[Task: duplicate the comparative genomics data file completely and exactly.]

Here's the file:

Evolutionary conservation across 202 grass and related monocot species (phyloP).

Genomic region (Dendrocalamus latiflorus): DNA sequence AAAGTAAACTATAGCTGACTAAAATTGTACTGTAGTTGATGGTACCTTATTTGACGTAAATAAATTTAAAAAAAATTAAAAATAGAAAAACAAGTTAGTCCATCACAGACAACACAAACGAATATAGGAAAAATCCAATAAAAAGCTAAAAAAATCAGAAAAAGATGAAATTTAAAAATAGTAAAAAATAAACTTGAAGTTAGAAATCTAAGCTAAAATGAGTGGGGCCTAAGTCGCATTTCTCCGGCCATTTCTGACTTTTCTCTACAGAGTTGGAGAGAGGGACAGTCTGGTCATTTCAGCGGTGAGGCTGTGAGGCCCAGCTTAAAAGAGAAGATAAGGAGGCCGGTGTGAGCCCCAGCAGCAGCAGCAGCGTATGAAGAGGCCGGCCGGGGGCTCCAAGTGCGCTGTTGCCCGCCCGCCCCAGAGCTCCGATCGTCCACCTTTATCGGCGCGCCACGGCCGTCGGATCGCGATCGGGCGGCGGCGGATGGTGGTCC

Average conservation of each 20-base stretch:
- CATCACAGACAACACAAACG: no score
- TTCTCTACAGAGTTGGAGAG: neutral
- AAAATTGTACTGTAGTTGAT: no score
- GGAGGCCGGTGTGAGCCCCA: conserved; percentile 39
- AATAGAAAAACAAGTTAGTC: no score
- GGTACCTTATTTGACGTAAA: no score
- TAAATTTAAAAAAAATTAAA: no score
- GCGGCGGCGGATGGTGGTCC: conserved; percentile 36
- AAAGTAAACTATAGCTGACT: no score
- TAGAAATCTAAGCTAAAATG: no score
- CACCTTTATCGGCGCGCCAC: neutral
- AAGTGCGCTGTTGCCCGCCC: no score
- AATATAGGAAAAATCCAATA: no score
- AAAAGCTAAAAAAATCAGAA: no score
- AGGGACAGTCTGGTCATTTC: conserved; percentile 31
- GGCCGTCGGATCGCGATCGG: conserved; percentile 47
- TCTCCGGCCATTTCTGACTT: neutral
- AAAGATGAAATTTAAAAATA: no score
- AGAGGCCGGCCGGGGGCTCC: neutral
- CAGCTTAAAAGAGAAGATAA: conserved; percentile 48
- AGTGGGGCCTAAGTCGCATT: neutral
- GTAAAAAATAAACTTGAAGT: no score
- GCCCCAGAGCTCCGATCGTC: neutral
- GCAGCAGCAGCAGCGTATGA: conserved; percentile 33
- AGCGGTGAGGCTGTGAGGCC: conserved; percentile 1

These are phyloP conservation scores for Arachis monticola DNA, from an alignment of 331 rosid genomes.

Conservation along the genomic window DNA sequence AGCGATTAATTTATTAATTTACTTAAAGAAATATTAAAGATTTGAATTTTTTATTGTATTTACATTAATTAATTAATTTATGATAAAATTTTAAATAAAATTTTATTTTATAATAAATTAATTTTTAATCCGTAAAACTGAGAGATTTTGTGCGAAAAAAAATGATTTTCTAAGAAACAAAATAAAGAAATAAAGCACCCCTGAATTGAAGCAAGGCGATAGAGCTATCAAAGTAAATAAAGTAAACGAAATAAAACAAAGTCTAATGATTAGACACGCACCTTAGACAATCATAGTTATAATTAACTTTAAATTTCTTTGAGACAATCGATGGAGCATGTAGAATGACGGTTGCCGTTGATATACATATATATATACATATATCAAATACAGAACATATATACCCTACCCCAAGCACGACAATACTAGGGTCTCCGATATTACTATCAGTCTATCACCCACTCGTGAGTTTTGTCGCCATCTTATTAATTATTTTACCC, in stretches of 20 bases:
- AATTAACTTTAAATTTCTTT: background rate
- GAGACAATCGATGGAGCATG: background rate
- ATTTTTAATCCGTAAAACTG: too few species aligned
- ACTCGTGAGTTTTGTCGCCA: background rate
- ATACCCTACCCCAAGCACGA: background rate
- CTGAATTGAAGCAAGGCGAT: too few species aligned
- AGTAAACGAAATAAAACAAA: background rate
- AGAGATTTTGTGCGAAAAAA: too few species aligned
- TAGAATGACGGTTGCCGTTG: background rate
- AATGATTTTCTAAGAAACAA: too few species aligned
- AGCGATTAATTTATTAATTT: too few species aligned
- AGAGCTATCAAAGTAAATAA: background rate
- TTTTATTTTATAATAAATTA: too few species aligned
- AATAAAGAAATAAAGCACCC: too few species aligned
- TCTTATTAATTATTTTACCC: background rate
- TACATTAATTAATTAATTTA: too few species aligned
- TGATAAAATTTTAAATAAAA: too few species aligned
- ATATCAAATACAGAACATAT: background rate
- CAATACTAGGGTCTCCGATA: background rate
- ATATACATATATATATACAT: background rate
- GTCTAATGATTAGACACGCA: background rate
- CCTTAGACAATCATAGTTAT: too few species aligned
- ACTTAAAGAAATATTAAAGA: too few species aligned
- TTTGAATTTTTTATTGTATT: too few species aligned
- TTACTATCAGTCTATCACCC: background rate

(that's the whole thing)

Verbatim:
Evolutionary conservation across 202 grass and related monocot species (phyloP).

Genomic region (Dendrocalamus latiflorus): DNA sequence AAAGTAAACTATAGCTGACTAAAATTGTACTGTAGTTGATGGTACCTTATTTGACGTAAATAAATTTAAAAAAAATTAAAAATAGAAAAACAAGTTAGTCCATCACAGACAACACAAACGAATATAGGAAAAATCCAATAAAAAGCTAAAAAAATCAGAAAAAGATGAAATTTAAAAATAGTAAAAAATAAACTTGAAGTTAGAAATCTAAGCTAAAATGAGTGGGGCCTAAGTCGCATTTCTCCGGCCATTTCTGACTTTTCTCTACAGAGTTGGAGAGAGGGACAGTCTGGTCATTTCAGCGGTGAGGCTGTGAGGCCCAGCTTAAAAGAGAAGATAAGGAGGCCGGTGTGAGCCCCAGCAGCAGCAGCAGCGTATGAAGAGGCCGGCCGGGGGCTCCAAGTGCGCTGTTGCCCGCCCGCCCCAGAGCTCCGATCGTCCACCTTTATCGGCGCGCCACGGCCGTCGGATCGCGATCGGGCGGCGGCGGATGGTGGTCC

Average conservation of each 20-base stretch:
- CATCACAGACAACACAAACG: no score
- TTCTCTACAGAGTTGGAGAG: neutral
- AAAATTGTACTGTAGTTGAT: no score
- GGAGGCCGGTGTGAGCCCCA: conserved; percentile 39
- AATAGAAAAACAAGTTAGTC: no score
- GGTACCTTATTTGACGTAAA: no score
- TAAATTTAAAAAAAATTAAA: no score
- GCGGCGGCGGATGGTGGTCC: conserved; percentile 36
- AAAGTAAACTATAGCTGACT: no score
- TAGAAATCTAAGCTAAAATG: no score
- CACCTTTATCGGCGCGCCAC: neutral
- AAGTGCGCTGTTGCCCGCCC: no score
- AATATAGGAAAAATCCAATA: no score
- AAAAGCTAAAAAAATCAGAA: no score
- AGGGACAGTCTGGTCATTTC: conserved; percentile 31
- GGCCGTCGGATCGCGATCGG: conserved; percentile 47
- TCTCCGGCCATTTCTGACTT: neutral
- AAAGATGAAATTTAAAAATA: no score
- AGAGGCCGGCCGGGGGCTCC: neutral
- CAGCTTAAAAGAGAAGATAA: conserved; percentile 48
- AGTGGGGCCTAAGTCGCATT: neutral
- GTAAAAAATAAACTTGAAGT: no score
- GCCCCAGAGCTCCGATCGTC: neutral
- GCAGCAGCAGCAGCGTATGA: conserved; percentile 33
- AGCGGTGAGGCTGTGAGGCC: conserved; percentile 1

These are phyloP conservation scores for Arachis monticola DNA, from an alignment of 331 rosid genomes.

Conservation along the genomic window DNA sequence AGCGATTAATTTATTAATTTACTTAAAGAAATATTAAAGATTTGAATTTTTTATTGTATTTACATTAATTAATTAATTTATGATAAAATTTTAAATAAAATTTTATTTTATAATAAATTAATTTTTAATCCGTAAAACTGAGAGATTTTGTGCGAAAAAAAATGATTTTCTAAGAAACAAAATAAAGAAATAAAGCACCCCTGAATTGAAGCAAGGCGATAGAGCTATCAAAGTAAATAAAGTAAACGAAATAAAACAAAGTCTAATGATTAGACACGCACCTTAGACAATCATAGTTATAATTAACTTTAAATTTCTTTGAGACAATCGATGGAGCATGTAGAATGACGGTTGCCGTTGATATACATATATATATACATATATCAAATACAGAACATATATACCCTACCCCAAGCACGACAATACTAGGGTCTCCGATATTACTATCAGTCTATCACCCACTCGTGAGTTTTGTCGCCATCTTATTAATTATTTTACCC, in stretches of 20 bases:
- AATTAACTTTAAATTTCTTT: background rate
- GAGACAATCGATGGAGCATG: background rate
- ATTTTTAATCCGTAAAACTG: too few species aligned
- ACTCGTGAGTTTTGTCGCCA: background rate
- ATACCCTACCCCAAGCACGA: background rate
- CTGAATTGAAGCAAGGCGAT: too few species aligned
- AGTAAACGAAATAAAACAAA: background rate
- AGAGATTTTGTGCGAAAAAA: too few species aligned
- TAGAATGACGGTTGCCGTTG: background rate
- AATGATTTTCTAAGAAACAA: too few species aligned
- AGCGATTAATTTATTAATTT: too few species aligned
- AGAGCTATCAAAGTAAATAA: background rate
- TTTTATTTTATAATAAATTA: too few species aligned
- AATAAAGAAATAAAGCACCC: too few species aligned
- TCTTATTAATTATTTTACCC: background rate
- TACATTAATTAATTAATTTA: too few species aligned
- TGATAAAATTTTAAATAAAA: too few species aligned
- ATATCAAATACAGAACATAT: background rate
- CAATACTAGGGTCTCCGATA: background rate
- ATATACATATATATATACAT: background rate
- GTCTAATGATTAGACACGCA: background rate
- CCTTAGACAATCATAGTTAT: too few species aligned
- ACTTAAAGAAATATTAAAGA: too few species aligned
- TTTGAATTTTTTATTGTATT: too few species aligned
- TTACTATCAGTCTATCACCC: background rate